From a sauna to an ice bath in Scotland: my full immersion in hot and cold therapy | Scotland holidays

I’m sitting in a bright orange tin bath deep in the woods in rural Aberdeenshire. The water is a chilly 8C and I’m being guided through breathing exercises by the UK’s first female commando. This is not a military drill or some kind of cult initiation, but an activity offered at the new Discovery and Adventure Centre at Glen Dye estate, to which I’ve willingly signed up.

“Tell yourself it’s cold, but you can do this,” says Pip Delamere-Wright, “Remember top-down thinking, you’re in control. Just keep breathing.” At first the cold water feels like needles against my skin and deep breathing is required to stay in the water, but I do eventually manage to calm my mind. After the required two minutes I sprint across the forest floor back into the sauna, pine needles sticking to the soles of my feet, awaiting my next summons to the baths.

Cold water bathing is brilliant for building resilience, guests are told. Photograph: Department Two

Contrast bathing, or the Nordic cycle, involves moving between a sauna and icy cold water and it’s surprisingly good for you. The peaceful 6,000-hectare (15,000-acre) Glen Dye estate, with its beautiful woodland and meandering river, is the perfect place to try it, and Pip is a patient and gently encouraging coach. As sauna culture spreads across the UK, Glen Dye may just be ahead of the curve in offering experiences like this.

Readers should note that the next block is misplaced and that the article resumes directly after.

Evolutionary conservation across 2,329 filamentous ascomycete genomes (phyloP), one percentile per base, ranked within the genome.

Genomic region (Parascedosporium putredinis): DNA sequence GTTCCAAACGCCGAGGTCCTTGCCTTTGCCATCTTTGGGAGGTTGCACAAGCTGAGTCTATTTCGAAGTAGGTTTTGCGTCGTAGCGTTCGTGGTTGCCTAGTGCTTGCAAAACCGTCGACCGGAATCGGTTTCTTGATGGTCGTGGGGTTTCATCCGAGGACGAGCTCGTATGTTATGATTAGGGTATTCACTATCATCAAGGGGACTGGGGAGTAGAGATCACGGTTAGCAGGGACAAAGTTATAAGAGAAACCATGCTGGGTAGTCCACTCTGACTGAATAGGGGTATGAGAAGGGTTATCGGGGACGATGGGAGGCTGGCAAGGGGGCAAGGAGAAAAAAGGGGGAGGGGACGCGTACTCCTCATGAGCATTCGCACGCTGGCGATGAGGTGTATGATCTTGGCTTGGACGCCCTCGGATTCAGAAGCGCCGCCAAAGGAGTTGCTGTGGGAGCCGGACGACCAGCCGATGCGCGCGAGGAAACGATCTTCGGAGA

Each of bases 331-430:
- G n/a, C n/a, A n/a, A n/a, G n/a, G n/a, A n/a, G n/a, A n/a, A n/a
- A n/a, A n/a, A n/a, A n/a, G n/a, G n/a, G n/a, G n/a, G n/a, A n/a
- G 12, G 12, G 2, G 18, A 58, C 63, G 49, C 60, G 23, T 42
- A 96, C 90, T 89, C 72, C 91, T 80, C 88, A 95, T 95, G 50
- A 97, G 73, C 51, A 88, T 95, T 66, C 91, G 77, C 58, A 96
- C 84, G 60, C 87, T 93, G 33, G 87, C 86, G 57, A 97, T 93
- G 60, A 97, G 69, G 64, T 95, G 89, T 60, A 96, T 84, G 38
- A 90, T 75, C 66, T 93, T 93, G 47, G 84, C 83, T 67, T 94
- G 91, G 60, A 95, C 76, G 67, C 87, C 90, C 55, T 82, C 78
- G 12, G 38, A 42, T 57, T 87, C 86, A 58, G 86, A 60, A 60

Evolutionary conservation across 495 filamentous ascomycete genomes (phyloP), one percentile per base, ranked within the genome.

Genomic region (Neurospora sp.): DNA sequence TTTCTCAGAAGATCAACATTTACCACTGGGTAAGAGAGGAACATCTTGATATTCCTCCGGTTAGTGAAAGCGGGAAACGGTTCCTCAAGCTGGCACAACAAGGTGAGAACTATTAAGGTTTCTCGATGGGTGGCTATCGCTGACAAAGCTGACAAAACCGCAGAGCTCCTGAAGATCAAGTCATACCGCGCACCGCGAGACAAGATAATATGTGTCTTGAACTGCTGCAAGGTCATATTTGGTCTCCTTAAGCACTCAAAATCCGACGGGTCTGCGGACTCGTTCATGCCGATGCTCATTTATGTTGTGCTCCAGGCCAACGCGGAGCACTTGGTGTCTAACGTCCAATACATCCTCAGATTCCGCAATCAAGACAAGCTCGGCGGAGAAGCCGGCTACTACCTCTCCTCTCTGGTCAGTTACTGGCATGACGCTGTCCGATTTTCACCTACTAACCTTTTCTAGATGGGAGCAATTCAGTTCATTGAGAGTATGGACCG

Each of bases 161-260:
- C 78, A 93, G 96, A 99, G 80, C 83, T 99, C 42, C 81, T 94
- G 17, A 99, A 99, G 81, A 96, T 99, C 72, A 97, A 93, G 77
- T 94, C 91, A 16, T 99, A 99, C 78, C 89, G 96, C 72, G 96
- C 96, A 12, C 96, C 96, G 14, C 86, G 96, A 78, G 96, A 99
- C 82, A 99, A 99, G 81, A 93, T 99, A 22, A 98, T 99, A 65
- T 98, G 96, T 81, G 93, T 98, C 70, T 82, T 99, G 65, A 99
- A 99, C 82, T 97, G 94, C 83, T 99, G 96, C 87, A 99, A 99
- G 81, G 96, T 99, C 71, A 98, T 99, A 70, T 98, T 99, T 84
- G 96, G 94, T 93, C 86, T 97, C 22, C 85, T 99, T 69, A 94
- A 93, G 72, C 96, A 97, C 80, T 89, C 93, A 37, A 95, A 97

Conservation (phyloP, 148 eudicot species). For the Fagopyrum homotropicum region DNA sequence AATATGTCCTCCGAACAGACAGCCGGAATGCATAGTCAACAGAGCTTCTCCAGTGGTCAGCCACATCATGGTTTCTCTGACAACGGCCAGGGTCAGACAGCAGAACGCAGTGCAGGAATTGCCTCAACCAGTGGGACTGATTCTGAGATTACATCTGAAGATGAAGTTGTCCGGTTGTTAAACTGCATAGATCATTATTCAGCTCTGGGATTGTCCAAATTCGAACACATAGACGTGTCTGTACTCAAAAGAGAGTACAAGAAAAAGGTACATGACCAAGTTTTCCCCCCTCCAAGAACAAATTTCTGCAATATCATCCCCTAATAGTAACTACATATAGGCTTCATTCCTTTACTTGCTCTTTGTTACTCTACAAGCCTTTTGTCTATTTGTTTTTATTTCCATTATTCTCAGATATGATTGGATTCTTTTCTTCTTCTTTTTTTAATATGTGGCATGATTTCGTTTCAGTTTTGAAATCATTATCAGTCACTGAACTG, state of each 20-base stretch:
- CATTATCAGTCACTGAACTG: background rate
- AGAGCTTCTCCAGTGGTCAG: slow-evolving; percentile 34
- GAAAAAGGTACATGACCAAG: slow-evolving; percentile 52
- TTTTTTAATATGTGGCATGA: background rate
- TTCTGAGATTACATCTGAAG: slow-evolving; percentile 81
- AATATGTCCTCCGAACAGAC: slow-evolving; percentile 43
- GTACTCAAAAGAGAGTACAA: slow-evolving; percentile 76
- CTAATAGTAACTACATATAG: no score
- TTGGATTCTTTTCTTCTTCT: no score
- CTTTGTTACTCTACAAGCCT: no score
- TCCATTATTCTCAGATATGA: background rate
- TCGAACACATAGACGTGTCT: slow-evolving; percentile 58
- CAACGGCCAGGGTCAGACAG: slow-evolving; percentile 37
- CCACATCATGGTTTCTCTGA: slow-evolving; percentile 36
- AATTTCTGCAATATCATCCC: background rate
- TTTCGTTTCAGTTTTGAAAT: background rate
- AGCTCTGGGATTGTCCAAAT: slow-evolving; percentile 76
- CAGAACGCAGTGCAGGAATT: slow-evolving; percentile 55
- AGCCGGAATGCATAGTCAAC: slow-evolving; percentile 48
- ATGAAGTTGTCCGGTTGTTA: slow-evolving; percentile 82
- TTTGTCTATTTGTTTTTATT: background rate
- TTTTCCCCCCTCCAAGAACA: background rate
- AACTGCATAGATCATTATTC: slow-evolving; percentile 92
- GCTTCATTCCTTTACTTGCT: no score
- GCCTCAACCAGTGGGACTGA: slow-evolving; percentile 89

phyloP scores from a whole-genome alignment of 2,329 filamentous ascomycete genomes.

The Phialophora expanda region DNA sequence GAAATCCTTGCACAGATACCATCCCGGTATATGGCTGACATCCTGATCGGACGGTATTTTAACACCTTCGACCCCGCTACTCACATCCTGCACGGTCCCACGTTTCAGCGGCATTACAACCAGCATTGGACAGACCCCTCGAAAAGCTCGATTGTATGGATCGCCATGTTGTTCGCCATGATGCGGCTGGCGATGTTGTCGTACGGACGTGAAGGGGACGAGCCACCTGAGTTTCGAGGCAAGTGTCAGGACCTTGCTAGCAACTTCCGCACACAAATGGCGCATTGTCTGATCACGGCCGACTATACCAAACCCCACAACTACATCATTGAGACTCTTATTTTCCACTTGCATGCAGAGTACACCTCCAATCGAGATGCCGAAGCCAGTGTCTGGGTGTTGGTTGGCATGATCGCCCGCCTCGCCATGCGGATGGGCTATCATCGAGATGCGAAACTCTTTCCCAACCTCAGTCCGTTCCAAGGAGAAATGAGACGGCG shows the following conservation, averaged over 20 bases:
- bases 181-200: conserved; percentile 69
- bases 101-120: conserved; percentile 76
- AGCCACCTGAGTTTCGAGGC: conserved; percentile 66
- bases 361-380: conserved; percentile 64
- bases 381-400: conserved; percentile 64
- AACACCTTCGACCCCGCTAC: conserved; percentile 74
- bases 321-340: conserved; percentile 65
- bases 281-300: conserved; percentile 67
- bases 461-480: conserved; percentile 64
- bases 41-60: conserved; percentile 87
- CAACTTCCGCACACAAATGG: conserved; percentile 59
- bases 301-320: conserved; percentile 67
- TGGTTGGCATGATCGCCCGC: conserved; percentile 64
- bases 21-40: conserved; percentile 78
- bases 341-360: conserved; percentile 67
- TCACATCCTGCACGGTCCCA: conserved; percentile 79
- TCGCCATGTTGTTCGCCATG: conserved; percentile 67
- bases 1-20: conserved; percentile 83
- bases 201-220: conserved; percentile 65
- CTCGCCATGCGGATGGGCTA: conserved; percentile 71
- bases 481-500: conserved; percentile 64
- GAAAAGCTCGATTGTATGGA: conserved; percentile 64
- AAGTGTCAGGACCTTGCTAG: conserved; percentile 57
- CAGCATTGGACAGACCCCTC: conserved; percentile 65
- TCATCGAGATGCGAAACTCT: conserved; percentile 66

Over the years the Gladstone family has renovated a collection of old workers’ cottages and steadings on the estate, and added off-grid bothies, riverside cabins and a small campsite. We’re staying at the Coach House, a handsome stone farmhouse decorated in rich hues with striking modern art hanging in every room. It can be booked for exclusive use (it sleeps 12) and now for the first time by the room as a B&B during the week. A jukebox, boardgames and stacks of books encourage relaxation and connection. Every place to stay has access to wood-fired outdoor hot tubs, barbecues and fire pits, and there’s a whimsical BYOB pub to mingle with other guests by the fire.

It’s a wonderful base for Aberdeenshire day trips, to dramatic Dunnottar Castle on the cliffs near Stonehaven, the gleaming granite of Aberdeen or the beautiful curved bay of St Cyrus beach. Most guests, however, don’t stray far – and those wanting more action can sign up for activities at the centre. Geared towards helping families and groups of friends spend time together outdoors, there’s a range on offer, from cold water to bushcraft, offered by Pip’s husband, Stu Wright.

A room at the Coach House. Photograph: Kym Grimshaw

Contrast bathing is a little different from the increasingly popular cold water swimming, but shares many of the benefits. Cold water immersion is linked to reduced joint inflammation, improved cardiovascular health, stress reduction and helping sleep. With contrast bathing you have to control the very real mammalian impulses telling you to get out of the freezing water as quickly as possible.

“Your body can’t tell what the danger is, it’s like when you nearly fall,” says Pip. “You’ll get a big surge of energy and adrenaline, it’s more potent than morphine.” It’s certainly thrilling to challenge yourself in such an elemental way. “You’re talking to your prefrontal cortex and taking control,” Pip says. “This is where people take the experience of cold water and apply it to the rest of their lives. This is a where you build resilience and grit.”